Young Adult (YA) literature is exploding. A broad range of stories is coming out right now in the unprecedented numbers of books for young adults. On the one hand, this has meant some incredibly powerful stories that can connect deeply with our students in terms of both the brokenness of our world and also the beauty of moments of grace and redemption. On the other hand, vulgar language and scenes of teens exploring sexuality have almost become a prerequisite for publication. The challenge for Christian schoolteachers is to find books for students that are authentic in how they address the challenges of adolescence and simultaneously to avoid books that are prohibitively vulgar, promote an unhealthy view of sexuality, or lack any hope in the face of a broken world.
The good news is that really good stuff is out there, but it requires a lot of reading to find it. Here are ten books (more or less) that I read this past year that represent a good start. I absolutely loved reading these books and hope you will too.
The Smell of Other People’s Houses by Bonnie-Sue Hitchcock
This book, at first, seems to be a collection of disconnected stories about the inhabitants of two towns in Alaska. Three boys stow away on a ferry to run away from their abusive home. A girl who is pregnant and alone is sent to a convent by her grandmother. Another girl wins a local lottery just before her alcoholic father gets out of jail. A girl decided not to attend a ballet audition that could get her into college in favor of working on her dad’s fishing boat. Then, slowly, all of these threads of brokenness start to weave together as the characters encounter kindness, love, and grace. That doesn’t mean that all the problems go away, but there is hope. This is an emotionally powerful book.
There are some instances of vulgar language, drinking, smoking, and allusions to abuse and sexuality, but the redemptive nature of the book more than makes up for that. While you should pre-read this book with your school community in mind, I don’t think it is likely to be challenged.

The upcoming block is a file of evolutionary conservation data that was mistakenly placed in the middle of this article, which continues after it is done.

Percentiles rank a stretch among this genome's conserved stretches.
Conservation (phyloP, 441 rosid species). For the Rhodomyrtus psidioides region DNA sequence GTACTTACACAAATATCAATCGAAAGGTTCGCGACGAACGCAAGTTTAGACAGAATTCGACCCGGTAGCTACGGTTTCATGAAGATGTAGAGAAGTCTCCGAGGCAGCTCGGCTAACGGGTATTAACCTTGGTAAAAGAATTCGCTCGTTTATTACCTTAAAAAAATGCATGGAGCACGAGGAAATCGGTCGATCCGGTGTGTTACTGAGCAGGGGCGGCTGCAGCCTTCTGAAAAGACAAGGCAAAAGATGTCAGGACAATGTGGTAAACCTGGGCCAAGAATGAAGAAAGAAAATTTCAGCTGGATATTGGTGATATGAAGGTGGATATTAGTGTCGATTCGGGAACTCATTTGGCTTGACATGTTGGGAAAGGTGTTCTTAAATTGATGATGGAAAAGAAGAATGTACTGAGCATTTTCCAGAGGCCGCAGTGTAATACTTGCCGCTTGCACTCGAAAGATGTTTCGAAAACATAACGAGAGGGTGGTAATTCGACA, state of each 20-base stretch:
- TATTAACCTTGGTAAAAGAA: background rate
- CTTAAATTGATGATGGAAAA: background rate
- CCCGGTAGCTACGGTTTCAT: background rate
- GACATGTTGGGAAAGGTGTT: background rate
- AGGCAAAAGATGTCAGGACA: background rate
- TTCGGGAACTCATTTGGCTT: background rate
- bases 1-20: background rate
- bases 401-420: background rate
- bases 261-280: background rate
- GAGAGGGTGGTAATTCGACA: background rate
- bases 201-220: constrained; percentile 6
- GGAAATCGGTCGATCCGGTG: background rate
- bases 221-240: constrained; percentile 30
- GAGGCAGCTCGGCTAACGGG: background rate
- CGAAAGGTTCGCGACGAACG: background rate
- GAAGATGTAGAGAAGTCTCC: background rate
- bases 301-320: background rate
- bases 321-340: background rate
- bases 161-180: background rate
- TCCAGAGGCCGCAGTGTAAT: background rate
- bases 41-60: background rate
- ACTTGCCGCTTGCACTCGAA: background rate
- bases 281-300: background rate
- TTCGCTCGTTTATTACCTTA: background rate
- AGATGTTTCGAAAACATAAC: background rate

This would be a great book to teach in a high school literature class but would also be an excellent addition to your classroom library. Oh, and if this did make me cry a little bit, there is no way I would admit it.
Wires and Nerve series by Marissa Meyer
These graphic novels are an extension of Meyer’s Lunar Chronicles series of conventional books. In the Wires and Nerve series, Earth and its lunar colony are recovering after the reign of an evil queen who had ruled both Earth and the moon with the help of genetically modified wolf-human hybrid soldiers. The cast of characters includes a cyborg mechanic who discovers she is the lost princess of the moon, a farm girl who befriends and falls in love with one of the wolf-human soldiers, and an android who had been a serving girl but is upgraded to be one of those sent to capture the wolf-soldiers who are wreaking havoc even though the war is over.
And that might sound like conventional science-fiction fare, but as with most sci-fi, it is best not to confuse the setting with the story. At heart, this is the story of people trying to figure out what it means to be human. The princess wants to figure out how to rule without hurting or exploiting people, the reformed wolf-soldier doesn’t know whether he is capable of resisting his violent instincts, and the android wants to know what makes her different from humans.
There is enough action here to keep the interest of those students who have no interest whatsoever in themes or ideas, but they will be exposed to them all the same. It is just a really fun story. There is some violence here, but it isn’t gory or celebrated. This book would be great for a classroom library (and would probably work for middle school and high school both).
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Bill Boerman-Cornell is a professor of education and English at Trinity Christian College. He coauthored graphic novels in high school and middle school classrooms.